This year marks the 200th anniversary of Mary Shelley’s thought-provoking novel, Frankenstein or, The Modern Prometheus, so we thought that before the year is out (the novel was actually published in January, 1818), we’d take a look 10 London locations integral to her story.
First up, it’s to Somers Town, which lies just to the north of Euston Road, where Mary Wollstonecraft Godwin (later Mary Shelley) was born on 30th August, 1797, the second child of feminist writer Mary Wollstonecraft and journalist, philosopher and novelist William Godwin.
Wollstonecraft sadly died 12 days after the birth due to complications. Mary was left in the care of her father and half-sister Fanny Imlay (Wollstonecraft’s first child whose father was an American adventurer named Gilbert Imlay) and, after her father remarried in 1901, a step-mother Mary Jane Clairmont (with whom Mary would have an acrimonious relationship).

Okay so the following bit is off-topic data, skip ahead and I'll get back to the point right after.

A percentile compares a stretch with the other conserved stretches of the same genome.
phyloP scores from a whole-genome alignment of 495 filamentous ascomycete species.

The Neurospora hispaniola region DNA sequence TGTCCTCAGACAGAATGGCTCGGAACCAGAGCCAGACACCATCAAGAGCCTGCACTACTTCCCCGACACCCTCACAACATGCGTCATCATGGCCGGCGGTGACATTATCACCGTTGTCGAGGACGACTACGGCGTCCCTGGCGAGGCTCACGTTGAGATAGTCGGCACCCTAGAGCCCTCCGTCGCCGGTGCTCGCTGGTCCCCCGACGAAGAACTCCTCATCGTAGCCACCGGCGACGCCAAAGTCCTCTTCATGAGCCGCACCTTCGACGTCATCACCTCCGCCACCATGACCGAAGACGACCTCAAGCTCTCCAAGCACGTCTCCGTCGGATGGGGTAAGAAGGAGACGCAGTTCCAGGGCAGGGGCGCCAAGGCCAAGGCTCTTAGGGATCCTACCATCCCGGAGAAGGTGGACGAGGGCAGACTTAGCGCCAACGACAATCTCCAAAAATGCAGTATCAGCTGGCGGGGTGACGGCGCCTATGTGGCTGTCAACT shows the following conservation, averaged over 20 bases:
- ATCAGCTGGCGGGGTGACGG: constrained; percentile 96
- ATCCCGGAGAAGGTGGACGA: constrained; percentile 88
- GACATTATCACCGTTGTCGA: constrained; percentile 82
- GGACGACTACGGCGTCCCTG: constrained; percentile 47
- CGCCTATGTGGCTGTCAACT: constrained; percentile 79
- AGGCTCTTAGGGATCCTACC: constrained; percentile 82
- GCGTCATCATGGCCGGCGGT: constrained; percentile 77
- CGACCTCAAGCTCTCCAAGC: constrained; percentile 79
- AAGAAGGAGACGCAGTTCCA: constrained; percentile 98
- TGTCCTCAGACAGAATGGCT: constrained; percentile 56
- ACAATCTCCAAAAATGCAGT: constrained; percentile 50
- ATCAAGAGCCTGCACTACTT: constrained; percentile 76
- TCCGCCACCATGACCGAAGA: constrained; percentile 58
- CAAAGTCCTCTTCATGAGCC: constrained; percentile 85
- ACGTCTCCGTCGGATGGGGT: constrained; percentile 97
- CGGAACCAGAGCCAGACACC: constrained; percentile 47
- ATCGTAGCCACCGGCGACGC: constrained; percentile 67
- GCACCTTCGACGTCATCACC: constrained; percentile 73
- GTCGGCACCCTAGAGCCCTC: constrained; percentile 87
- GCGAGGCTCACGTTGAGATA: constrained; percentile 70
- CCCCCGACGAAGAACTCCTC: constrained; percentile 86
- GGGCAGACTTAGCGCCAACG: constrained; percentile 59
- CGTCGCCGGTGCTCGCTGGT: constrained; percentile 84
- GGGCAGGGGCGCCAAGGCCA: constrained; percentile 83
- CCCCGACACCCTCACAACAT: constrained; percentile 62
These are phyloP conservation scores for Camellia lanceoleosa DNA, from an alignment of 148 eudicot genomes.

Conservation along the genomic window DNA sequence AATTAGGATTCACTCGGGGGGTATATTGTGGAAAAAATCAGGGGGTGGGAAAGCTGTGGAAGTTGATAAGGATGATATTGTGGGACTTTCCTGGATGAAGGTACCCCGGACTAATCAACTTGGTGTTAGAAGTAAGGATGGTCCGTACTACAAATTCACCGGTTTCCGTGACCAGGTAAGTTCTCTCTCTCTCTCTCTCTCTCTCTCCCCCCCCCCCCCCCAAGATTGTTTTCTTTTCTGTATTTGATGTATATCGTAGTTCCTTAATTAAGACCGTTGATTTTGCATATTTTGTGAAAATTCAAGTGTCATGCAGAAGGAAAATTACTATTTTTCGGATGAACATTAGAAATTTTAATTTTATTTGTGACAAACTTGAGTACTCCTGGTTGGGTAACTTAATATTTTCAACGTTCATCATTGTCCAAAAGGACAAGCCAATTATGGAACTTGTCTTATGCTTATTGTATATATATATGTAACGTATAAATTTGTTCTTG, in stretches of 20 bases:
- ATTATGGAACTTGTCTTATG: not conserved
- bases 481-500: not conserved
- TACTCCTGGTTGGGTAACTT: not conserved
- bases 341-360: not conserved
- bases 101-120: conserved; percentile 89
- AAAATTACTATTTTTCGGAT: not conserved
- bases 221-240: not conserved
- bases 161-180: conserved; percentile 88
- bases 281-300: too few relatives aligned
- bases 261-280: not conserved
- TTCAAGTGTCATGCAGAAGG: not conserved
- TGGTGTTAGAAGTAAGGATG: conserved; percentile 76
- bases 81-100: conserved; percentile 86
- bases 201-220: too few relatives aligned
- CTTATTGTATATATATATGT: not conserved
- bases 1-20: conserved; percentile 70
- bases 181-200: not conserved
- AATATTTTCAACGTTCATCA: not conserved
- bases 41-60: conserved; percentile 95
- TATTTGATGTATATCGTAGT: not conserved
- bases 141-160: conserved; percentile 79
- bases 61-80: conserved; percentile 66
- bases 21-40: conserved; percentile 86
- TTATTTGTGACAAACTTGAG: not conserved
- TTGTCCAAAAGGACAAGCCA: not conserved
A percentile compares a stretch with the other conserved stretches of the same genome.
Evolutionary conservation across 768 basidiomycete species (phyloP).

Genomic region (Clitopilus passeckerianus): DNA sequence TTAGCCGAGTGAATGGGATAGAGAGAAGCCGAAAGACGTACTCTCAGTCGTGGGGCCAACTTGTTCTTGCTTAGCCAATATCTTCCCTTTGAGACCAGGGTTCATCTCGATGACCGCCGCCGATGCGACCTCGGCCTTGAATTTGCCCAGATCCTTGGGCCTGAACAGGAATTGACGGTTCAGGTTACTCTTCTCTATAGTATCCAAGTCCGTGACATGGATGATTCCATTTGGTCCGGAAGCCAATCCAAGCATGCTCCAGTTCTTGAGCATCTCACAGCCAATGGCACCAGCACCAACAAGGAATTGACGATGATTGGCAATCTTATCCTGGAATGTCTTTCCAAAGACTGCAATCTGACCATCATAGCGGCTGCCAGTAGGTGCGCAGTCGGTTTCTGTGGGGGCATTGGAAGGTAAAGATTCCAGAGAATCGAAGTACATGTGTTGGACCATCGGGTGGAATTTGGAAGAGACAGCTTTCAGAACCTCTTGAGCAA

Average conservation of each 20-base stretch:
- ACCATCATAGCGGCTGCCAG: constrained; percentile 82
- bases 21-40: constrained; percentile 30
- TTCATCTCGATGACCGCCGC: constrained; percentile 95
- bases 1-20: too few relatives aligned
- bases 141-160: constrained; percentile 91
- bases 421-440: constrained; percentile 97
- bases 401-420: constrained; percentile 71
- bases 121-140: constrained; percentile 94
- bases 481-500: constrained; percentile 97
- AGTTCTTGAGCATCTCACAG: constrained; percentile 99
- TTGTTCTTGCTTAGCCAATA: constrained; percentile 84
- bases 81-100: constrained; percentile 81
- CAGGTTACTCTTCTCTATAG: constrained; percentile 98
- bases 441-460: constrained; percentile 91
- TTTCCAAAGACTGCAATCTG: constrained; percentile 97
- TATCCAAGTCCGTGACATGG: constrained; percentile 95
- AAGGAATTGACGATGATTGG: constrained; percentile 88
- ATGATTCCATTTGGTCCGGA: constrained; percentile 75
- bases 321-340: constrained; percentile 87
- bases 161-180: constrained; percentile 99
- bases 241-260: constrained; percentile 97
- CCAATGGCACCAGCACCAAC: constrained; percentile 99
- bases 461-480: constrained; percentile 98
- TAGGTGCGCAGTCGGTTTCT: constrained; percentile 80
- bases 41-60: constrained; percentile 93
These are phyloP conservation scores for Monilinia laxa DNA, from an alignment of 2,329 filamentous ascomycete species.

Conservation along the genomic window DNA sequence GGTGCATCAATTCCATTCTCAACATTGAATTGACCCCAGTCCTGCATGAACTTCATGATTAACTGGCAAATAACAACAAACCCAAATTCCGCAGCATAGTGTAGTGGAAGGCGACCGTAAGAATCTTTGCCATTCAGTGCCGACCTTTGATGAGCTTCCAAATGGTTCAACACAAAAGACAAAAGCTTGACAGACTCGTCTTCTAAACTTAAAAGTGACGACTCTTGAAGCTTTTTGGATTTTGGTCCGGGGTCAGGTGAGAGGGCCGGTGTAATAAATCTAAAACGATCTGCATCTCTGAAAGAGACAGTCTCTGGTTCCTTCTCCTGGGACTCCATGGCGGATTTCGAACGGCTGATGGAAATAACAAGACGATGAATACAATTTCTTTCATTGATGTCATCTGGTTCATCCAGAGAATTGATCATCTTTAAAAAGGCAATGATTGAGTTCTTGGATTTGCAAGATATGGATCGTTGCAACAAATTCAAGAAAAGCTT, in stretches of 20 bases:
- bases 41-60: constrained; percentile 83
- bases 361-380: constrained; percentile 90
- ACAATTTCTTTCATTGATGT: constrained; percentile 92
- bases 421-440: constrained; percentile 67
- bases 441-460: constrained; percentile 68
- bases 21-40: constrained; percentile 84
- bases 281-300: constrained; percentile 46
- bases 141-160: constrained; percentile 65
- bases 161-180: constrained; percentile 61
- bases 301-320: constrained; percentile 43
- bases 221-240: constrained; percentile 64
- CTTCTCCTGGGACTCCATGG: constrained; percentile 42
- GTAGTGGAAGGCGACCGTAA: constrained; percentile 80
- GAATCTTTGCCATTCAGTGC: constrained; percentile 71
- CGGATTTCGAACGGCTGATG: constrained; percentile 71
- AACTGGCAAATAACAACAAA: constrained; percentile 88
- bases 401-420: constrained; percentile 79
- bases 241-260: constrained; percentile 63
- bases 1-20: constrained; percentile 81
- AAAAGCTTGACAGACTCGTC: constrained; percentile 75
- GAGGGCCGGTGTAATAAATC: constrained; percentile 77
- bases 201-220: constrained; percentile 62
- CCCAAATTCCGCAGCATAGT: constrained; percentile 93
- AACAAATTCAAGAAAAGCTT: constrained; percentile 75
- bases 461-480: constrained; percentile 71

While Mary was provided with little formal education during her childhood, her father saw that she received a broad education in a range of subjects, generally described as unusually advanced for the time.
The family’s home was located at number 29 in the Polygon Building on the north side of Clarendon Square – it was demolished in 1904 and the site is now occupied by a block of council flats called Oakshott Court. There’s a commemorative plaque to Wollstonecraft on the side of the complex in Werrington Street – it was erected by the Camden London Borough Council (pictured).
Mary Shelley, meanwhile, is also commemorated in a mural in Polygon Road which depicts many of the famous figures associated with the area (her parents and future husband Percy Bysshe Shelley are also depicted in it). The mural, the work of Karen Gregory, was commissioned by the Greater London Council in the 1980s.